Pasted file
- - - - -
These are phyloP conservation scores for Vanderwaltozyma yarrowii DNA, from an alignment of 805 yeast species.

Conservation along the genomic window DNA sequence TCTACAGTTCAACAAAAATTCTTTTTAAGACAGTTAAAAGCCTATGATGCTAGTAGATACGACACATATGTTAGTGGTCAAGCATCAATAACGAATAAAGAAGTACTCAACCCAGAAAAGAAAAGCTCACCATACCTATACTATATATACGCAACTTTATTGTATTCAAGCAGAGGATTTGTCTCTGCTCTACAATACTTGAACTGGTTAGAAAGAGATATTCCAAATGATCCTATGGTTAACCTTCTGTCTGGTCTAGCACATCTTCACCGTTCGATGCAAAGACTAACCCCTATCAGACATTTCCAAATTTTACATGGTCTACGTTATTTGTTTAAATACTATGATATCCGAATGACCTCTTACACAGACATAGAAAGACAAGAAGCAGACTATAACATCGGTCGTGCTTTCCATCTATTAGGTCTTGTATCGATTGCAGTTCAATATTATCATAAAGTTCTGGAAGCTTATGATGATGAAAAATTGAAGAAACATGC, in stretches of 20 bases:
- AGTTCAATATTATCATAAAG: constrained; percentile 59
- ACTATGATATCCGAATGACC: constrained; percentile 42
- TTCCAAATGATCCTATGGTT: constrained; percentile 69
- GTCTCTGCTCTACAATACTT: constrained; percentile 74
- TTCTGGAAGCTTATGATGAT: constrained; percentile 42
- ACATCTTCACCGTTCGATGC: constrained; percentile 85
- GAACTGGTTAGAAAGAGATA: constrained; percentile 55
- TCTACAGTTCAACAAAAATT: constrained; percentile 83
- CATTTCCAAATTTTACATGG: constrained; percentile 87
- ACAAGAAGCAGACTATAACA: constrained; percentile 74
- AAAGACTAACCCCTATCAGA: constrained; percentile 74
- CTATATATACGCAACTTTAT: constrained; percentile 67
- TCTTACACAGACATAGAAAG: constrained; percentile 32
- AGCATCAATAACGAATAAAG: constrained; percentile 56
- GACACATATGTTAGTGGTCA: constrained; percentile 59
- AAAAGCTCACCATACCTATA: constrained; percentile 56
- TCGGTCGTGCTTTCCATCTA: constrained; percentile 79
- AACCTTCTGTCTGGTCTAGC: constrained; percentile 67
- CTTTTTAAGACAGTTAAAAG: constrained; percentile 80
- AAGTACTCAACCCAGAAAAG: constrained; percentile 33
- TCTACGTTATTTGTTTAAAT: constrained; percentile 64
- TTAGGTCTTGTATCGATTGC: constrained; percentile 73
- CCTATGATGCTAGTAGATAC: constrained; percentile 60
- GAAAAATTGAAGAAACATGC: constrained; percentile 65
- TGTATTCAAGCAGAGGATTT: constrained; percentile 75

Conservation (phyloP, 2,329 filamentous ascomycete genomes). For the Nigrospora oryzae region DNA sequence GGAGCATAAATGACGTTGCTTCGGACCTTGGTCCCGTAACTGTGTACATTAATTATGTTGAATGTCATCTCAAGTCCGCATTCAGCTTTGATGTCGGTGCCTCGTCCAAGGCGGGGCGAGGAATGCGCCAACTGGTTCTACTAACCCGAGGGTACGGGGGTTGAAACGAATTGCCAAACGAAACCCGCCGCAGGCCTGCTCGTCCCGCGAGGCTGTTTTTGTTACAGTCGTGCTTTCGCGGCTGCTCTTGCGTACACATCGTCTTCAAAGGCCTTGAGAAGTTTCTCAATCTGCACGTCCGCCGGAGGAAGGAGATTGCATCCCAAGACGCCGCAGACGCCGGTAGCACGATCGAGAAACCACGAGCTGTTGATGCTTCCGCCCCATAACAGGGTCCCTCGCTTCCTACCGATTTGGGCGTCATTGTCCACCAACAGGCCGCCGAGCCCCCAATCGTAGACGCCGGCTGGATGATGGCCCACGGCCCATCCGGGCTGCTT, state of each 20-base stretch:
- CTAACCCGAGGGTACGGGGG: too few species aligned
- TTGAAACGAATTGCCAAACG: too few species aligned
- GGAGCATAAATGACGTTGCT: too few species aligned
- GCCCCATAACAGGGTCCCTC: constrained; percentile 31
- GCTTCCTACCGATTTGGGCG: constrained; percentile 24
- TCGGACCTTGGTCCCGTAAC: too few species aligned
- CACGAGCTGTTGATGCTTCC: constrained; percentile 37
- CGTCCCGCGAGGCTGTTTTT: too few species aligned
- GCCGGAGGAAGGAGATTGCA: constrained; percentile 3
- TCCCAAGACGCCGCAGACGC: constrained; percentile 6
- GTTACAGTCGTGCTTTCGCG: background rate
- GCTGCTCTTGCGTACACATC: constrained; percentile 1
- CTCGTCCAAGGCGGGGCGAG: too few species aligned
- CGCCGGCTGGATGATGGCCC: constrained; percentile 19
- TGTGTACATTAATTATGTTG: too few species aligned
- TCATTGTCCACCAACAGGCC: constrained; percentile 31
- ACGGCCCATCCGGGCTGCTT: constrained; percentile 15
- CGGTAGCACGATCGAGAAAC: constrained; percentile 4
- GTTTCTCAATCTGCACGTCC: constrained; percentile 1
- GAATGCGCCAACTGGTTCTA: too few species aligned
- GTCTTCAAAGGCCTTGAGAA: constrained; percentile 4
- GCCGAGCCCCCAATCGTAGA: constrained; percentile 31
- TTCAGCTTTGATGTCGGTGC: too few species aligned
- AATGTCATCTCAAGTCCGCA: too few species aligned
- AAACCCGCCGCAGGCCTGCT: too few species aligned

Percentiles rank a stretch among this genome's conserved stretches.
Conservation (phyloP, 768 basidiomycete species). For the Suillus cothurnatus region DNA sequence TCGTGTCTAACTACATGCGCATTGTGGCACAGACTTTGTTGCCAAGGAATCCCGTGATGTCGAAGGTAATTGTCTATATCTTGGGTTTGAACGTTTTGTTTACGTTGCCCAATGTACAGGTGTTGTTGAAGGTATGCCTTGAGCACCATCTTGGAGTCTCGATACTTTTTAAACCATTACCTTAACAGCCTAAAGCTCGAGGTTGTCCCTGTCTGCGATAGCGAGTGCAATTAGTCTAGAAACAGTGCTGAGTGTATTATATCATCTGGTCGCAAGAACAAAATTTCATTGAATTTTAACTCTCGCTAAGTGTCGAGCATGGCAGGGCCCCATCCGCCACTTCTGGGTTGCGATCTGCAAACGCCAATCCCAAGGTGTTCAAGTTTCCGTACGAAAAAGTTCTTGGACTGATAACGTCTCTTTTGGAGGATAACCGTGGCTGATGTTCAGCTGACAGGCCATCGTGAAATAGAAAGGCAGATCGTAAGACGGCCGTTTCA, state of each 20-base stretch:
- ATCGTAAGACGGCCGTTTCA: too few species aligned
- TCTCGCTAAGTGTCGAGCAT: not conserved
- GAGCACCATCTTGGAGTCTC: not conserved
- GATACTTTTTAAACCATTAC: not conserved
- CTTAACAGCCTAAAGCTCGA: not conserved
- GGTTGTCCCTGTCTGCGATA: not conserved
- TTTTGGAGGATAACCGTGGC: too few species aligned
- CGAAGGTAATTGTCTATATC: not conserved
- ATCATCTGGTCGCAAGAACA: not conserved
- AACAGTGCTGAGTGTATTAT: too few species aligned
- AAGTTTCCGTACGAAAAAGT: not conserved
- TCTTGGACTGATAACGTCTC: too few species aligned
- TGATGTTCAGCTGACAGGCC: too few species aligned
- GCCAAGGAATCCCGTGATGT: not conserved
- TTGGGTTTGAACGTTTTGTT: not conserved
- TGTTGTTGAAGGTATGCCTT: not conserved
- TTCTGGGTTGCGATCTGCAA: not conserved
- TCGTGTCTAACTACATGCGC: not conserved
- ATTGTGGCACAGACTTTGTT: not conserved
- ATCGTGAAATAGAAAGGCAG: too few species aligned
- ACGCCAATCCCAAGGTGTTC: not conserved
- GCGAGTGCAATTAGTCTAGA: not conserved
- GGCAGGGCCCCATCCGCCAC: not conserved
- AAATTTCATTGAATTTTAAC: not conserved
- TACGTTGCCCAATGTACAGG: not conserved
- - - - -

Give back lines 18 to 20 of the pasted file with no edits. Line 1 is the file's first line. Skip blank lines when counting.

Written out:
- AAAAGCTCACCATACCTATA: constrained; percentile 56
- TCGGTCGTGCTTTCCATCTA: constrained; percentile 79
- AACCTTCTGTCTGGTCTAGC: constrained; percentile 67